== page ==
The Office of the Attorney General says there is nothing in local or federal law that can shield Facebook and other large tech platforms from “the consequences of their own deception.”
What you need to know
- AG Racine has filed a brief that urges the Superior Court of the District of Columbia to allow a private lawsuit that challenges Facebook’s claims about removing hate speech from its platform.
- The brief also urges the court not to grant sweeping immunity to large tech platforms like Facebook.
- Muslim Advocates had filed a lawsuit against Facebook in April last year to hold the social networking giant accountable for “misleading consumers about the safety of its product.”
District of Columbia Attorney General Karl A. Racine on December 6 filed a brief supporting effort from Muslim Advocates, a national civil rights organization, to hold Meta-owned Facebook responsible for “falsely claiming to remove hate speech from its platform.”
Urging the Superior Court of the District of Columbia to reject Facebook’s efforts to dismiss the case, Attorney General Racine said in a statement:
As we know from countless documents and sworn testimony of former Facebook employees, Facebook and its senior executives know exactly what they’re doing and why they’re doing it. They are bombarding users with hateful and violent content every day—because Facebook cares more about profit than it cares about protecting its consumers and being responsible about hate speech.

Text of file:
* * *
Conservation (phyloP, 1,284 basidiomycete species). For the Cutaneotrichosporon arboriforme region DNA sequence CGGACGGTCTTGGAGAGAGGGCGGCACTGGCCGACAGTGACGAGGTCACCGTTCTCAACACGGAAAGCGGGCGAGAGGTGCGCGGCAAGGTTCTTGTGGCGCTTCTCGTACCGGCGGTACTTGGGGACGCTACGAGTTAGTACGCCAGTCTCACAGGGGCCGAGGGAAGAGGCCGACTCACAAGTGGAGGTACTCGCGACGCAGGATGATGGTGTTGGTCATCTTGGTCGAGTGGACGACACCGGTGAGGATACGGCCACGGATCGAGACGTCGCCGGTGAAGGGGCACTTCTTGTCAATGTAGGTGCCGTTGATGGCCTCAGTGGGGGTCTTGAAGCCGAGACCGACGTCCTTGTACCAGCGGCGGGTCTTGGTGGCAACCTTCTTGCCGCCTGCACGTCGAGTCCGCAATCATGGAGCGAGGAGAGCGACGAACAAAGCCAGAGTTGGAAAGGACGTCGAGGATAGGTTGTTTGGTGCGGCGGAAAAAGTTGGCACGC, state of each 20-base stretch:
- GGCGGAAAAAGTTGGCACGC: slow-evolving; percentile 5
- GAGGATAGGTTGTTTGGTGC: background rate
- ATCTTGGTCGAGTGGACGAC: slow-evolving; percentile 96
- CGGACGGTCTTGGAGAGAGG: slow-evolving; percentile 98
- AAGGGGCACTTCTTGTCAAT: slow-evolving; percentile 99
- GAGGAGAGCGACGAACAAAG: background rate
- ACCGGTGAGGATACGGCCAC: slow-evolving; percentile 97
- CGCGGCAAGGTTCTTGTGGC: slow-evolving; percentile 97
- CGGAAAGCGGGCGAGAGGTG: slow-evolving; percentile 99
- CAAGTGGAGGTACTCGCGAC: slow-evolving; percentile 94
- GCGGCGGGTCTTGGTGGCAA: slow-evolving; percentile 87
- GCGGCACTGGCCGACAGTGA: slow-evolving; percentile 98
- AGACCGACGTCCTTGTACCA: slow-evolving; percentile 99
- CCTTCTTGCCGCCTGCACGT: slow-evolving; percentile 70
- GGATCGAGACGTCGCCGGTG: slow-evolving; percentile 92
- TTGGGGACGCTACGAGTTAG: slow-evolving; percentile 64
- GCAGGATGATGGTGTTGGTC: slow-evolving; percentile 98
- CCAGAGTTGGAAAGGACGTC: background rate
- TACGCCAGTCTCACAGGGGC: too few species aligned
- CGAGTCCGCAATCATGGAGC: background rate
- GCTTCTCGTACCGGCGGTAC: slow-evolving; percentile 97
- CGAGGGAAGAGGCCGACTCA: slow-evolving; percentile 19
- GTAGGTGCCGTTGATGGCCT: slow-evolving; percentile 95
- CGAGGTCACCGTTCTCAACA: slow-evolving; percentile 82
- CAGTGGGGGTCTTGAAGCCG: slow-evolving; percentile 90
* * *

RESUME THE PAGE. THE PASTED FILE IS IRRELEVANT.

The Office of the Attorney General has explained in its brief that Section 230 of the Communications Decency Act only provides immunity to tech platforms related to the content posted by third parties. However, they are not shielded for “their own unlawful representations about their goods and services.” Meta had argued that Section 230 protects tech platforms from accountability.
The brief also claims the District’s Consumer Protection Procedures Act (CPPA) prohibits a number of deceptive business practices that could harm consumers. While Facebook has claimed that it cannot be held accountable under CPPA as it doesn’t charge a monetary fee from its users, the brief explains the law protects consumers from all deceptive business practices, regardless of whether a consumer pays a fee to access the service.
The Office of the Attorney General has also argued that granting immunity to Facebook and other tech platforms from consumer protection laws would harm District consumers and “diminish their access to truthful information about many of the services they use every day.” You can view a copy of the amicus brief here.